• Gurianos and Diokles from Blandia. However, Gurianos originally wasn't a shotoclone when he was in Blandia's predecessor, the Taito-published 1986 Gladiator arcade.
  • BlazBlue's male protagonists, Ragna the Bloodedge and Jin Kisaragi. Although Jin kinda subverts it by not having a rising uppercut move, though the moves he does have with the traditional input (Forward, Down, Down-Forward) functions the same anyway. Interestingly, they aren't the only pair like this as Makoto Nanaya and Tsubaki Yayoi have similar moves and functions. Both of their "Shoryukens" work in the traditional way, but their "Hadoukens" are different (Makoto needs to set hers and then launch it and Tsubaki's has a completely different input than the norm).
    • Celica A Mercury debuting in the third entry of the series Chrono Phantasma is a straight example as she was intentionally designed for newcomers. Her Type: Shooter "Breunor" and Type: Slasher "Griflet" function as her Hadouken and Shoryuken respectively and she even has a hurricane kick style rush move in the form of Lance Quiche. Her Shoryuken is different from the standard input though (236 + C like the hadouken motion rather than the traditional 623). Her fireball having an air version as well as a jumping command grab/overhead also makes her similar to Akuma's air fire ball and demon flip.
    • Also Es who debuts in Cental Fiction is a straight example. Her Arc Grillé and Hache Rotir function as her Hadouken and Shoryuken respectively and she even has a hurricane kick style rush move in the form of Type: Slasher "Mordred". Her Shoryuken, unlike Celica, has a standard 623 motion.
  • Body Blows: Brothers Danny and Nik have some moves similar Ryu and Ken Masters, but they are more so modeled on the Bogard brothers and, to a lesser extent, Ryo Sakazaki and Robert Garcia.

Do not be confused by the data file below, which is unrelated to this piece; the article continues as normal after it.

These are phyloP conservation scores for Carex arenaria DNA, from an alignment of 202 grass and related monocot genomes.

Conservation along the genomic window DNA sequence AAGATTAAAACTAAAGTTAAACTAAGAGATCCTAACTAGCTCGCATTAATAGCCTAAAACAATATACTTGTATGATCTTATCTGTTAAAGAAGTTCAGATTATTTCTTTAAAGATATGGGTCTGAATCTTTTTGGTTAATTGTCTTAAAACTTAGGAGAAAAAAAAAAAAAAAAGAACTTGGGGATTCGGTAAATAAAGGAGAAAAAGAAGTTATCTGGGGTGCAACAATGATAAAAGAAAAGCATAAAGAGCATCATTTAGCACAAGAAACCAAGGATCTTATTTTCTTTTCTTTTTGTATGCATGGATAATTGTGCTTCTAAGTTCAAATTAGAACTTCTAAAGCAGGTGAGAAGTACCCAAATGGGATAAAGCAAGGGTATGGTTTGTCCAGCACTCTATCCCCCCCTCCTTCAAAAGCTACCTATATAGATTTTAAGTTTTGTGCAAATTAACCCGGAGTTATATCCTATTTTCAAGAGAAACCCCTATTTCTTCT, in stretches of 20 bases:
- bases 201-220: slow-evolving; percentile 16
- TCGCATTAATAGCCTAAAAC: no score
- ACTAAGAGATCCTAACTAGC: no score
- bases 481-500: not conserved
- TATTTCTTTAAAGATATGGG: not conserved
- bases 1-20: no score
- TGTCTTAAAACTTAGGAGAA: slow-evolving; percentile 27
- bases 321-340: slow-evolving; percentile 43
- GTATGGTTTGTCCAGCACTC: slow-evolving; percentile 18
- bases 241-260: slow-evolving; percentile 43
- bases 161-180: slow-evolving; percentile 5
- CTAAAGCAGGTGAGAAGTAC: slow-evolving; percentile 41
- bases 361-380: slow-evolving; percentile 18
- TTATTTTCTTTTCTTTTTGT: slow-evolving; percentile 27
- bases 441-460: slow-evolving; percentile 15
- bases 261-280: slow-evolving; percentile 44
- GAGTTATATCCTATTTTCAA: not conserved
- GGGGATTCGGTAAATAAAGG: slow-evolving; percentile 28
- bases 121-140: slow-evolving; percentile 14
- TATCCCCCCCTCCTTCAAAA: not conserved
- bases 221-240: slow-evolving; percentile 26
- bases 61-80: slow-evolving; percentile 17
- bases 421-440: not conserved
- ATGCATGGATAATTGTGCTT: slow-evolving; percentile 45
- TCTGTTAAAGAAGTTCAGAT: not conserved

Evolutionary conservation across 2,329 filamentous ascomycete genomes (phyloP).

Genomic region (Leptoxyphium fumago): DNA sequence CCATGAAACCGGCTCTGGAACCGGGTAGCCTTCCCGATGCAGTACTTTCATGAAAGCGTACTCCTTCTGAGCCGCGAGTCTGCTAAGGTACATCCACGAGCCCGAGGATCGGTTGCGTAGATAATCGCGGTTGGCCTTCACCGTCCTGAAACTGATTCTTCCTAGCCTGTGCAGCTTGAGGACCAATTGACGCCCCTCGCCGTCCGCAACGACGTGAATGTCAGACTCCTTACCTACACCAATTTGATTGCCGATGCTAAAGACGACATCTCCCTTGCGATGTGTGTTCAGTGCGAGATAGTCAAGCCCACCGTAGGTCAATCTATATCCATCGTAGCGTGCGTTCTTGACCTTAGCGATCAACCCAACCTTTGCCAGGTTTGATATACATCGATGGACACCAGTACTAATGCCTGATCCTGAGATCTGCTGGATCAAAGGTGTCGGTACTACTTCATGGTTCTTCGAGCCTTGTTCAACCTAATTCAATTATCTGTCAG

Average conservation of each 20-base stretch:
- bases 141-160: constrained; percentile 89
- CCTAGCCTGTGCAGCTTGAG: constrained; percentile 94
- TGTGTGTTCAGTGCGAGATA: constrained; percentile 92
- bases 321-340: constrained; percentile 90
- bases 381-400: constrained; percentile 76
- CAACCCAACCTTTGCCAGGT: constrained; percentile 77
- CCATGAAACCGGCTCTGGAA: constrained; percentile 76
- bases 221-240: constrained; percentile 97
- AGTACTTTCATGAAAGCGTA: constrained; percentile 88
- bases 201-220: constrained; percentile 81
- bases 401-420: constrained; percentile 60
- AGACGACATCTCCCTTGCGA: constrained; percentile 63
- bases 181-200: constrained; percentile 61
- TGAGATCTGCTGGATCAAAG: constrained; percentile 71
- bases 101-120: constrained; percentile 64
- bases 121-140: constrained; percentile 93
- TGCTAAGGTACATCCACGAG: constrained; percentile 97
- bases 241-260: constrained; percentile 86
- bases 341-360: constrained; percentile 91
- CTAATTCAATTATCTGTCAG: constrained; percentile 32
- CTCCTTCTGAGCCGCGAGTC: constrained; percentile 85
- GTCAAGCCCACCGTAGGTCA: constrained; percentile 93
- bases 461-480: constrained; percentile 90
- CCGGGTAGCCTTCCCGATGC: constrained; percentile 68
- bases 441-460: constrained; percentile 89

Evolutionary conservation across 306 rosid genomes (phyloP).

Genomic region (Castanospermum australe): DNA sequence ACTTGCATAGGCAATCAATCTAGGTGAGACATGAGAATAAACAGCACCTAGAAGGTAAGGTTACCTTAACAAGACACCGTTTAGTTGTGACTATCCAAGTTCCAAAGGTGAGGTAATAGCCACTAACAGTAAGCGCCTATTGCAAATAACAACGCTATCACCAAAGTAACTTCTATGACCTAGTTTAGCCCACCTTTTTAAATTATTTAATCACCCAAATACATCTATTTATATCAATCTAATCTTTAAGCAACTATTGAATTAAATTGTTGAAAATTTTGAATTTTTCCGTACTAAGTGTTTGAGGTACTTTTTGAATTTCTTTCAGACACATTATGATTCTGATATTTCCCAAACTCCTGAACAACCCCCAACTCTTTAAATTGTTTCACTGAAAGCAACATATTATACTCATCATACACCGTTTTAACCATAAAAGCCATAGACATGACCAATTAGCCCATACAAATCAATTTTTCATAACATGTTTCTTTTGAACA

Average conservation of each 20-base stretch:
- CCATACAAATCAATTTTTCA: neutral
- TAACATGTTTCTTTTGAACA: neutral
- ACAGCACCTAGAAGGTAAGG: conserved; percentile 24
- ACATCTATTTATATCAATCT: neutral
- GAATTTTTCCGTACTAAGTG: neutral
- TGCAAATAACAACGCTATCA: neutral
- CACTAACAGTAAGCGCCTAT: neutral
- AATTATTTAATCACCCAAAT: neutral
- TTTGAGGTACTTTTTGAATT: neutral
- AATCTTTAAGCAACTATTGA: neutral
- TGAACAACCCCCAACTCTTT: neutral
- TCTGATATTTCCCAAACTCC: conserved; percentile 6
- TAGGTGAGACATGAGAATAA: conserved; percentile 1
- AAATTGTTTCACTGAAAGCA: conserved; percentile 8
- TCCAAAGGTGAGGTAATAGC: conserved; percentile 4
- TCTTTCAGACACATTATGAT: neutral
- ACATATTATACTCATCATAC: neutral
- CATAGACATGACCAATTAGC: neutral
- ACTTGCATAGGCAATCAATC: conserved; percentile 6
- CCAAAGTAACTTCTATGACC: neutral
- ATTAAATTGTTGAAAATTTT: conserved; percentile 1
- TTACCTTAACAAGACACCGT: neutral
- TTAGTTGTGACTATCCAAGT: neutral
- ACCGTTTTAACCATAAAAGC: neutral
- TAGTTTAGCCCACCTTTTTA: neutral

• In Capcom vs. games, Ryu, Ken, Dan, Akuma, Sakura, Morrigan, and Batsu all put in appearances, as do Cyclops, Spider-Man, Captain America, Ippatsuman, and the aforementioned Terry and Ryo.
    • Marvel vs. Capcom:
      • In X-Men: Children of the Atom, Cyclops fits this trope with his Optic Blast as his Kamehame Hadoken and the Gene Splice as his Shoryuken. Cyclone Kick is a reasonable Hurricane Kick, though with a bit more limit on the range, but his Limit Break mimics Ryu's later Shinnku Hadouken.
      • In Marvel Super Heroes, both Captain America and Spider-Man are this, but they replace the Hurricane Kick with their own rushing attacks - Charging Star for Cap and Web Swing for Spidey. These two follow this trope a lot more as Cap is a Jack of All Stats while Spidey is the Fragile Speedster.
      • Marvel vs. Capcom: Clash of Super Heroes: Mega Man plays with the shotoclone archetype. The only shotoclone move that retains its original input is the Mega Upper, an obvious Shoryuken expy. His fierce punch is an automatic projectile with his Mega Buster (which can be charged), while his crouching fierce kick is his slide, which can hit enemies and dodge high attacks. His other special moves revolve around switching and using different Robot Master weapons.
      • Of the three Marvel heroes, Cyclops plays this trope the straightest with his own Hadouken (Optic Blast), Shoryuken (Gene Splice) and Hurricane Kick (Cyclops Kick), though he wouldn't gain this distinction until X-Men vs. Street Fighter. Cap and Spidey would be distinct from Cyclops as both of them don't have actual Hurricane Kicks; Cap has the rushing Charging Star while Spidey's is the swinging Web Swing. As well, Spidey's Spider Sting slaps an opponent back down to the ground while most Shoryukens keep them airborne.
  • Jimmy Zappa and Saryn of Capoeira Fighter 3. Between the two of them are all of Ryu's basic moves.
  • Cartoon Network: Punch Time Explosion features a direct equivalent to the archetype in Buttercup, who has a fireball for her neutral special, an uppercut for her up special and a series of rushing kicks for her side special.